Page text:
REGINA - Snow falls across Saskatchewan and, with a roar, snowmobiles spring to life, ready to charge down more than 10,000 kilometres of groomed trails.
And the best part? All of the trails are connected, said Saskatchewan Snowmobile Association president Chris Brewer.
"So it doesn't matter where you hop on a trail. One of the great things we have here is the opportunity to tour, endless touring," said Brewer, who has been riding sleds since he was a child.
"Oftentimes you can plan your route so that you don't have to come back the same way you went."
Brewer said back in the early 1970s, the province noticed that snowmobiling was on the rise and started grooming trails in three provincial parks. Snowmobilers were pretty happy, but they also wanted more trails outside of the parks.
Several local snowmobile clubs eventually got together and, with the snowmobile association, pitched a plan to the province for funding. The money was used to buy some trail equipment and signs.
"Well, things really started to grow then," said Brewer.
"It wasn't until shortly after a lot of the communities and other clubs across the province saw huge benefit to their communities economically."
Today, snowmobile registration fees collected by Saskatchewan Government Insurance go to the association to fund its work maintaining trails and promoting safe snowmobiling. The association has 66 clubs grooming trails across the province.
There are about 55,000 snowmobiles in Saskatchewan — the highest per capita of any province, said Brewer.
Brewer said the snowmobile system in Saskatchewan is the envy of many and a big draw.
"We see lots of visitors and we get lots of comments on our Facebook page and we get lots of emails from Manitobans that come here and say to us, 'Your trails are fantastic. Your trail signage is the best we've ever been on,'" he said.
Trails closer to the cities are often in highway ditches, but wind through communities, rolling fields and forests farther out. Some of the trails go over frozen waterways, including lakes and rivers.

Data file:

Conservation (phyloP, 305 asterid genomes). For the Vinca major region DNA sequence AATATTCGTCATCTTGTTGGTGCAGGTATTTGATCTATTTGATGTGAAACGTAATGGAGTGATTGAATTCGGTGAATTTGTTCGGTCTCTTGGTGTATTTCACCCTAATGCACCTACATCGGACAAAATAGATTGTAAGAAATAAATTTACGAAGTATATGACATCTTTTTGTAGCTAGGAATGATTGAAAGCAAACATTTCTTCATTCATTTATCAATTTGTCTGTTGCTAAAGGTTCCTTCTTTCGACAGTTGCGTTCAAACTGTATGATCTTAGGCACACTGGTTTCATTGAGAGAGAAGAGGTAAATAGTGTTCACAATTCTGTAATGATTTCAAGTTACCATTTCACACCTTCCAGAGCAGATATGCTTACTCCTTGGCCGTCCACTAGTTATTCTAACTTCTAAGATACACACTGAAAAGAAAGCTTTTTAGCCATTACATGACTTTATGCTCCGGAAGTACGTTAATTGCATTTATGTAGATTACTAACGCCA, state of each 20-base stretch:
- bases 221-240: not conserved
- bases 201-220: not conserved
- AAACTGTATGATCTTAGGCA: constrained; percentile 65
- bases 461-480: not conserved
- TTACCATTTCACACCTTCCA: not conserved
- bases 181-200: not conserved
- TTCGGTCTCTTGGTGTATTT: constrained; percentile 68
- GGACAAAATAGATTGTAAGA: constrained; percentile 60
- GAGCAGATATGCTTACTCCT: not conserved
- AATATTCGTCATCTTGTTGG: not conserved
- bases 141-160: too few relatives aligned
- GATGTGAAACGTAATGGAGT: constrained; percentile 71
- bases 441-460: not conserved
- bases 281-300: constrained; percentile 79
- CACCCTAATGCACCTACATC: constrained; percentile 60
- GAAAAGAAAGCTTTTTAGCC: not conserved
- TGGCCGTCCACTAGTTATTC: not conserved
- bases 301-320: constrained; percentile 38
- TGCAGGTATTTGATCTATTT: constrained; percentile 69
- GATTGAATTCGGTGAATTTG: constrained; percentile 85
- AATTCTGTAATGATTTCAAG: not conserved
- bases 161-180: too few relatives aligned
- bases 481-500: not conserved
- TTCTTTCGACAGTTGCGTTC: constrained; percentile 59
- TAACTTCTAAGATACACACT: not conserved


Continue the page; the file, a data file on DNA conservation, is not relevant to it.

Brewer joked that picking a favourite trail or location might get him in trouble.
"I really truly enjoy just being able to get on the trails. I like to go on tour. I like to spend four or five days just travelling community to community," he said.
"Snowmobiling will take you to locations that you could never, ever reach any other time of the year. Given the opportunity on a snowmobile, in my lifetime, I've seen things that lots of people will not see in their life and that's things like timber wolves in the wild."
"In an average day, if you get up and you're out the door early, you'll often run into lots of moose, lots of deer."
Brewer said he'll never forget the day when he was out snowmobiling and came upon a rise with an amazing view. He hightailed it back to his cabin to get his wife, Jeannie, and urged her to suit up.
"Of course she's asking me what it was, what it was, and I kept her in suspense," he said.
They jumped on their snowmobiles, stopped on the same rise and looked out to see a herd of 40 elk.
"It was very unique to be able to see that," he recalled. "People just don't get that opportunity to come across that."
Brewer said safety should be top of mind before heading out on a snowmobile, including not to travel alone and not to drink and ride. He said ski gear should not be worn because it's not wind resistant like snowmobiling gear. Anyone born on or after Jan. 1, 1989, must have a snowmobile safety certificate, which can be completed online.
Just because you don't own a snowmobile doesn't mean you can't go. The machines can be rented at many locations and it's worth the trip, he said.
"There's no feeling like it," said Brewer.
If You Go ...
The Saskatchewan Snowmobile Association has trail maps and conditions, as well as information on rentals and tour guides, on its website: http://www.sasksnowmobiling.sk.ca.
The 2013 Provincial Snowmobile Festival will be held in Nipawin from Feb. 22 to 24.
Tourism Saskatchewan has snowmobiling packages and tips for planning a snowmobile adventure on its website: http://www.sasktourism.com/things-to-do/saskatchewan-winter/snowmobiling.
This week, we go from a praying mantis in Spain to Holy Island, United Kingdom